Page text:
Ethics plays a huge part in Transformational leadership and is defined as “a manager who attempts to change his or her company’s corporate values to reflect a more humane standard of fairness and justice”. (Northouse, 2016) In other words, “a manager who will understand and adapt to the needs and motives of his or her followers”. (Northouse, 2016) They often possess qualities that revolve around values, ethics, emotions and long term goals and use a charismatic, visionary and persuasive style of leadership that involves motivation and inspiration. Transformational leadership treats leadership as a process between leaders and followers, provides a broader view of leadership that augments other leadership models, it places a strong emphasis on followers’ needs, values, and morals, and it has overall been approved as an effective form of leadership. (Northouse 2016) Some recent examples of transformational leadership would be Ronald Reagan, the 40th President of the United States, Bill Gates of Microsoft, Steve Jobs of Apple, Nelson Mandela, a previous President of South Africa and Condoleeza Rice, a former Secretary of State.
To me, Ethics is our code of honesty to ourselves. And, Ethics may vary depending on how we grew up and what we’re accustomed to. It is a moral code that is instilled from the time we are young and usually take with us throughout our lives and pass on to our children. What is right, what is wrong and what may be acceptable or not. We start learning this at a very, very young age.
Ethics is the heart of Leadership because you need it to run a good business. A business where employees feel comfortable and want to come to work every day because they know that all is right and all is fair. There is no bias, you will be treated well providing of course you do your job and follow certain rules. I feel for the most part, I provide my employees with that type of environment.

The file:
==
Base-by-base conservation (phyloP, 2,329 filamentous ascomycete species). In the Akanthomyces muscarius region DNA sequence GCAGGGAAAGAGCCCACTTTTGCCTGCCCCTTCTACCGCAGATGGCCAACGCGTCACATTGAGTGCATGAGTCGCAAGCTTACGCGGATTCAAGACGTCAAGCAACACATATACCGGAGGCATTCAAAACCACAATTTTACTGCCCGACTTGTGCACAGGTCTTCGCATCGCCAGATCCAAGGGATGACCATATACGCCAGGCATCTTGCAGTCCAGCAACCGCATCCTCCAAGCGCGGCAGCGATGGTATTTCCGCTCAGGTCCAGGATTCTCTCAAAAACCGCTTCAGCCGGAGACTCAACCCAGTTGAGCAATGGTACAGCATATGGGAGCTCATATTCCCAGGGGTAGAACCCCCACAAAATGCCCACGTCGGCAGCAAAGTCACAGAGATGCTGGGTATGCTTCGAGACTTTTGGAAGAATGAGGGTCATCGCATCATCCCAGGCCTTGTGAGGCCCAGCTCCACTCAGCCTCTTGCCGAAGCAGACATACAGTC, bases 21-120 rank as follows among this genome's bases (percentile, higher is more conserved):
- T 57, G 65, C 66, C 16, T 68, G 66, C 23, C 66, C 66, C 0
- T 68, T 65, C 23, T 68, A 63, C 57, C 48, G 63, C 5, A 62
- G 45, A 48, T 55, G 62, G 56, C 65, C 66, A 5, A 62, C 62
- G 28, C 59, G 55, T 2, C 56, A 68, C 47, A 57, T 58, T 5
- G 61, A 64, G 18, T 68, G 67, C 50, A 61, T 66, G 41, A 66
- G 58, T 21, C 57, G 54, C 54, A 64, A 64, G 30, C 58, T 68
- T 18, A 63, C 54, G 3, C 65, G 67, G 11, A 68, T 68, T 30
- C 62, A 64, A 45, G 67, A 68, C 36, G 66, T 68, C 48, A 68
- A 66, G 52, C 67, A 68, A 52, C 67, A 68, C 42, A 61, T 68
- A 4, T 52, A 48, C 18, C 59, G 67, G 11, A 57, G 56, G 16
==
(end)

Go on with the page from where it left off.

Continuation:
I believe charisma, vision and persuasiveness to be the three most important characteristics of transformational leadership. Charisma is defined, “as a special gift that certain people possess that gives then the capacity to do extraordinary things”. (Northouse 2016) I think this definition is quite fitting of a transformational leader. A charismatic leader is one who has strong morals, is dominant and confident. By being charismatic, leaders hope to inspire individuals to “view work as an expression of themselves and express high expectations for the followers which helps them gain a sense of confidence and self-efficacy”. (Northouse 2016)
This actually reminds me of the Pygmalion effect which sets high standards in order to motivate an individual. I personally have used this technique although I was not aware that there was a name for it. When there are certain projects that need to be done quickly for particular clients, I set the bar pretty high so that my employees are aware of the importance of the situation. Then I compensate usually with bonuses and extra vacation given due to the fact that overtime is mandatory in order to complete the project.
Vision is another important characteristic. It is also “common for transformational leaders to create a vision” which is one of the leaderships’ focal points. (Northouse 2016) And with providing individuals with a clear vision it is meant to inspire them to “visualize positive outcomes” (Northouse 2016) and provides them with a “sense of identity within the organization and also a sense of self-efficacy”. (Shamir et al., 1993)
Lastly, there is persuasion. I think persuasion fits right alongside of vision. A leader convinces followers to step out of their comfort zone to trust and follow the leader in achieving a common goal. Trust is a willingness to take a risk and make yourself vulnerable and if the leader is willing to take that chance than most times so will the follower because they respect and trust him. He has more than likely shown in the past that he is trust worthy, has high character traits and is reliable.
There was one particular boss I had that was certainly not Transformational Leadership material in any way. He owned his own business and it was a good thing because if he would have worked for anyone else he would have been fired. He was condescending, sarcastic and rude. He would stroll in at 11:00 every day and bark orders as if his employees were so minuscule, they should be thankful he gave them a job. Needless to say, I didn’t last there. I quit before I could get fired.
Northouse, P. G. (Ed.). (2015). Leadership: Theory and practice (7th ed.). Thousand Oaks, CA: Sage.